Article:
Bipolar-Depression

Bipolar Disorder is characterized by periods of extreme euphoria followed by bouts of severe depression (cyclic mania.) A Bipolar diagnosis consists of a combination of several disorders, and may include physical conditions as well (such as chronic pain.) The wide range of severity makes this a commonly misdiagnosed and often denied basis for disability.

Symptoms include persistent hopelessness, anxiety, anger, guilt, sadness, isolation, fatigue, irritability, decreased or lack of motivation, chronic pain, morbid suicidal ideation, self-loathing and depersonalization.

Bipolar sufferers may display or develop periodic psychotic symptoms as well. Bipolar Disorder can manifest in mild or debilitating form, and may display varying degrees of intensity, making accurate diagnosis and treatment difficult.

Since Bipolar Disorder diagnoses are based on an self-reported experiences and observations by friends and family, then corroborated with clinical evaluation, medical documentation may be inconsistent. It is important the treating physician accurately report incidents, details and patterns to uphold the diagnosis.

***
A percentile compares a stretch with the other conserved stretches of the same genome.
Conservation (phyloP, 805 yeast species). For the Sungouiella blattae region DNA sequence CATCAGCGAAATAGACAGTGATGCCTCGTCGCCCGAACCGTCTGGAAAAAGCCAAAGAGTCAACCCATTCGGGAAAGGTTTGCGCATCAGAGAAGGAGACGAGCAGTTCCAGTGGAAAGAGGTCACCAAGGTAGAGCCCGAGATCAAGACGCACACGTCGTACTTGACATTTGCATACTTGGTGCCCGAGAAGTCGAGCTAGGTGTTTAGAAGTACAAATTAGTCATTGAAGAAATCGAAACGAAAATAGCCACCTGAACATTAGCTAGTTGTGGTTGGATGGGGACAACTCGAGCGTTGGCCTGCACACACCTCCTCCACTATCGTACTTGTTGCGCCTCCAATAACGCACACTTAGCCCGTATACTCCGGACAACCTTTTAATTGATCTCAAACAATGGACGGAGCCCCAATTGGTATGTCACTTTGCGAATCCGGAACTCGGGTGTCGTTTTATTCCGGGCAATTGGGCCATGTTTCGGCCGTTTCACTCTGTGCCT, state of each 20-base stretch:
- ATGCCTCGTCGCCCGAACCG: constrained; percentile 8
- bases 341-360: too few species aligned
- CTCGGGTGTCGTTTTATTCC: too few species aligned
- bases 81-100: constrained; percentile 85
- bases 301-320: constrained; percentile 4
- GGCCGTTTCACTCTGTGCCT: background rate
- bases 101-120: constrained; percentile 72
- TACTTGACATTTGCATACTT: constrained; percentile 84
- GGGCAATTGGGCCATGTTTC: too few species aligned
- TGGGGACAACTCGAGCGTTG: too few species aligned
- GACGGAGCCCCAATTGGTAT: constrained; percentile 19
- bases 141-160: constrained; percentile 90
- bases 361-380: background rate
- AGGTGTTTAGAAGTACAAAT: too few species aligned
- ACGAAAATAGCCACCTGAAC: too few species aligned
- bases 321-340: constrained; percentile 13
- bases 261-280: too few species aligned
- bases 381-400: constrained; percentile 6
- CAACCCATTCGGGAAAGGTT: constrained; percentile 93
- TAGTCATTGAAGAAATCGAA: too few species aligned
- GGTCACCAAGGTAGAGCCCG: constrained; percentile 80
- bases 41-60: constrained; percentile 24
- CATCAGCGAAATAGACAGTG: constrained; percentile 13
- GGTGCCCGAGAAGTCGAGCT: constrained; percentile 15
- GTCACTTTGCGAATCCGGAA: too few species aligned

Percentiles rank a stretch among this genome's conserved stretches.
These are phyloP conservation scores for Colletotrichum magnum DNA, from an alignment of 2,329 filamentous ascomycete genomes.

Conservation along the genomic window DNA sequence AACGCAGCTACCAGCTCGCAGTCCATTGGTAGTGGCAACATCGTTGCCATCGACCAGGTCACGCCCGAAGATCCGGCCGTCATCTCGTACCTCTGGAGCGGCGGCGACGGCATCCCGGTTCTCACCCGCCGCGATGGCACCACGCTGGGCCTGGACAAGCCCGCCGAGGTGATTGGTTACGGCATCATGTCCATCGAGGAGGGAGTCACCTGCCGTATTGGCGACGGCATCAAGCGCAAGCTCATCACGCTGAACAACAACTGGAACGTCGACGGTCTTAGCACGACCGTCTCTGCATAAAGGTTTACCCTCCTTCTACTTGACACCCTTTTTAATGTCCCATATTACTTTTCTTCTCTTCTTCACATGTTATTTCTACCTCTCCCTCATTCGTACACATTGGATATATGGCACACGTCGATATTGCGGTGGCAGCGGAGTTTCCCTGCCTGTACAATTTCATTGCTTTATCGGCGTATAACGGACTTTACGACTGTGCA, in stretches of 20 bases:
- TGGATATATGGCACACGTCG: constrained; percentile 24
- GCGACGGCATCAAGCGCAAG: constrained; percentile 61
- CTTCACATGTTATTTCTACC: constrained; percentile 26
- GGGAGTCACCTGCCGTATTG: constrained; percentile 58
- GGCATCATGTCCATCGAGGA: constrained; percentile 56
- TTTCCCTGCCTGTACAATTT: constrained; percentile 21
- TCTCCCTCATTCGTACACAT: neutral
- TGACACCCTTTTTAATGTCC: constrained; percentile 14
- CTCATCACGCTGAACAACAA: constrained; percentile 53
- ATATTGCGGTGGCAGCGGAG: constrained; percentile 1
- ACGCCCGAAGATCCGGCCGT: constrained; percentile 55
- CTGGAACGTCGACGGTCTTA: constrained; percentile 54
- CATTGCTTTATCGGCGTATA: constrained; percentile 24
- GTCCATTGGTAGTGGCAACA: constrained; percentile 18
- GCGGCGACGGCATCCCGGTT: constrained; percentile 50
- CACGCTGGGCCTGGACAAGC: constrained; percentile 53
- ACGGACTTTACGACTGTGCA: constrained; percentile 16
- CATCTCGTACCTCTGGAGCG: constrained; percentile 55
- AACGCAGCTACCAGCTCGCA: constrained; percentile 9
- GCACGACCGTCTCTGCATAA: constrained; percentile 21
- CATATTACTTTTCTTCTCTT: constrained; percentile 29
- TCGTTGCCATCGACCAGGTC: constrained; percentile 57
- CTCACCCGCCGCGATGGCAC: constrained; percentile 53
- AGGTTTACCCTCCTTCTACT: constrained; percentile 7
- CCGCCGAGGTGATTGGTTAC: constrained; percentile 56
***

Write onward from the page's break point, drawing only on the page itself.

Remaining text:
Although Bipolar disorder is inconsistent and commonly event-affective, repeat assessments are normally not performed by the physician.

During the cycle, the patient may experience increased intensity of symptoms which are not documented in the physician’s statement, making bipolar disease a commonly denied but certainly valid disabling condition. Given the patient may experience productive phases between debilitating episodes, unique challenges face the insurance application during the review process.

Bipolar disorder is most often considered disabling when the claimant has experienced total inability to function in a work environment. Criteria may include consistent symptomatic manic episodes, depressive syndromes, or a combination of both. If you experience severe limitation of daily activity, inability to react with others in a normal way, or recurring episodes which last for extended periods of time, a Bipolar diagnosis may qualify you for long-term disability benefits. When applying or appealing a bipolar disorder claim, functional capacity, consistent episodes, and extreme reaction to nominal events may be important factors in the final determination of your claim.

If you have been diagnosed with Bipolar and your insurer has denied your claim or requested additional documentation, contact us before taking any additional action. Expert legal advise can help you to avoid costly pitfalls and loopholes, denials and underpayment of your long term disability insurance claim.